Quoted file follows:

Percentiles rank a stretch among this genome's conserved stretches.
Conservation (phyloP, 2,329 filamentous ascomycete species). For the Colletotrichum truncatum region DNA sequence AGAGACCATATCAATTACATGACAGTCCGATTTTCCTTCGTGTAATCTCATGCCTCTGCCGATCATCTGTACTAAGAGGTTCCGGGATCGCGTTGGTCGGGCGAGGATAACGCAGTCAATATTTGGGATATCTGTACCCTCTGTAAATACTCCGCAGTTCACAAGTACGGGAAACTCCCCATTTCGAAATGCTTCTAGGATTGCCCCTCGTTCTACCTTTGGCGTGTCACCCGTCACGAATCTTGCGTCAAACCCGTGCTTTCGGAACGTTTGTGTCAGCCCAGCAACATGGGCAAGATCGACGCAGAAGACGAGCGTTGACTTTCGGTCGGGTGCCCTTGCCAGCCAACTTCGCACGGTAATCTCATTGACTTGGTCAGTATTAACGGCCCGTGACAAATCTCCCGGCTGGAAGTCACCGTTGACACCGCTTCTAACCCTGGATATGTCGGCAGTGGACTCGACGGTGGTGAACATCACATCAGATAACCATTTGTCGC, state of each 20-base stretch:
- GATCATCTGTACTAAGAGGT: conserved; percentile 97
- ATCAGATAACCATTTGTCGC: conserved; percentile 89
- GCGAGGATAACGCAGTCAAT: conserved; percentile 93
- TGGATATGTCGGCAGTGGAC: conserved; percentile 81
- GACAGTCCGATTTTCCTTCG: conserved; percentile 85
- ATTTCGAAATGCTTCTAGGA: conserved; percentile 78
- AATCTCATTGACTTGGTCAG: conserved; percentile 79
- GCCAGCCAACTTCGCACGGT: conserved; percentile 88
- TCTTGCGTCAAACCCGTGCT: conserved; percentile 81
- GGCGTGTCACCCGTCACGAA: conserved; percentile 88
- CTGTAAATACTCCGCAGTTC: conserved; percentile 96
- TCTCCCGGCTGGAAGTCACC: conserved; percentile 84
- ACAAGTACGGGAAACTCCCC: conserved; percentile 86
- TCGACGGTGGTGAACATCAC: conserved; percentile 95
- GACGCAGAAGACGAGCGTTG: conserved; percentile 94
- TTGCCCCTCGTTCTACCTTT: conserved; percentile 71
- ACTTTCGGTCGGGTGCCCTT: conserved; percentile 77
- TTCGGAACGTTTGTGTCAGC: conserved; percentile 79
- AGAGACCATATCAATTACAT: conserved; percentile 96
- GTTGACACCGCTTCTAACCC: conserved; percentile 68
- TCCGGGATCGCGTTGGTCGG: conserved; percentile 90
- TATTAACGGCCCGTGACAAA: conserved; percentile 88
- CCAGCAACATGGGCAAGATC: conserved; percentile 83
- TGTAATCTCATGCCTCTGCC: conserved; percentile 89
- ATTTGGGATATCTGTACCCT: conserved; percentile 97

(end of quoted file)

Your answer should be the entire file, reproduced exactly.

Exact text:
Percentiles rank a stretch among this genome's conserved stretches.
Conservation (phyloP, 2,329 filamentous ascomycete species). For the Colletotrichum truncatum region DNA sequence AGAGACCATATCAATTACATGACAGTCCGATTTTCCTTCGTGTAATCTCATGCCTCTGCCGATCATCTGTACTAAGAGGTTCCGGGATCGCGTTGGTCGGGCGAGGATAACGCAGTCAATATTTGGGATATCTGTACCCTCTGTAAATACTCCGCAGTTCACAAGTACGGGAAACTCCCCATTTCGAAATGCTTCTAGGATTGCCCCTCGTTCTACCTTTGGCGTGTCACCCGTCACGAATCTTGCGTCAAACCCGTGCTTTCGGAACGTTTGTGTCAGCCCAGCAACATGGGCAAGATCGACGCAGAAGACGAGCGTTGACTTTCGGTCGGGTGCCCTTGCCAGCCAACTTCGCACGGTAATCTCATTGACTTGGTCAGTATTAACGGCCCGTGACAAATCTCCCGGCTGGAAGTCACCGTTGACACCGCTTCTAACCCTGGATATGTCGGCAGTGGACTCGACGGTGGTGAACATCACATCAGATAACCATTTGTCGC, state of each 20-base stretch:
- GATCATCTGTACTAAGAGGT: conserved; percentile 97
- ATCAGATAACCATTTGTCGC: conserved; percentile 89
- GCGAGGATAACGCAGTCAAT: conserved; percentile 93
- TGGATATGTCGGCAGTGGAC: conserved; percentile 81
- GACAGTCCGATTTTCCTTCG: conserved; percentile 85
- ATTTCGAAATGCTTCTAGGA: conserved; percentile 78
- AATCTCATTGACTTGGTCAG: conserved; percentile 79
- GCCAGCCAACTTCGCACGGT: conserved; percentile 88
- TCTTGCGTCAAACCCGTGCT: conserved; percentile 81
- GGCGTGTCACCCGTCACGAA: conserved; percentile 88
- CTGTAAATACTCCGCAGTTC: conserved; percentile 96
- TCTCCCGGCTGGAAGTCACC: conserved; percentile 84
- ACAAGTACGGGAAACTCCCC: conserved; percentile 86
- TCGACGGTGGTGAACATCAC: conserved; percentile 95
- GACGCAGAAGACGAGCGTTG: conserved; percentile 94
- TTGCCCCTCGTTCTACCTTT: conserved; percentile 71
- ACTTTCGGTCGGGTGCCCTT: conserved; percentile 77
- TTCGGAACGTTTGTGTCAGC: conserved; percentile 79
- AGAGACCATATCAATTACAT: conserved; percentile 96
- GTTGACACCGCTTCTAACCC: conserved; percentile 68
- TCCGGGATCGCGTTGGTCGG: conserved; percentile 90
- TATTAACGGCCCGTGACAAA: conserved; percentile 88
- CCAGCAACATGGGCAAGATC: conserved; percentile 83
- TGTAATCTCATGCCTCTGCC: conserved; percentile 89
- ATTTGGGATATCTGTACCCT: conserved; percentile 97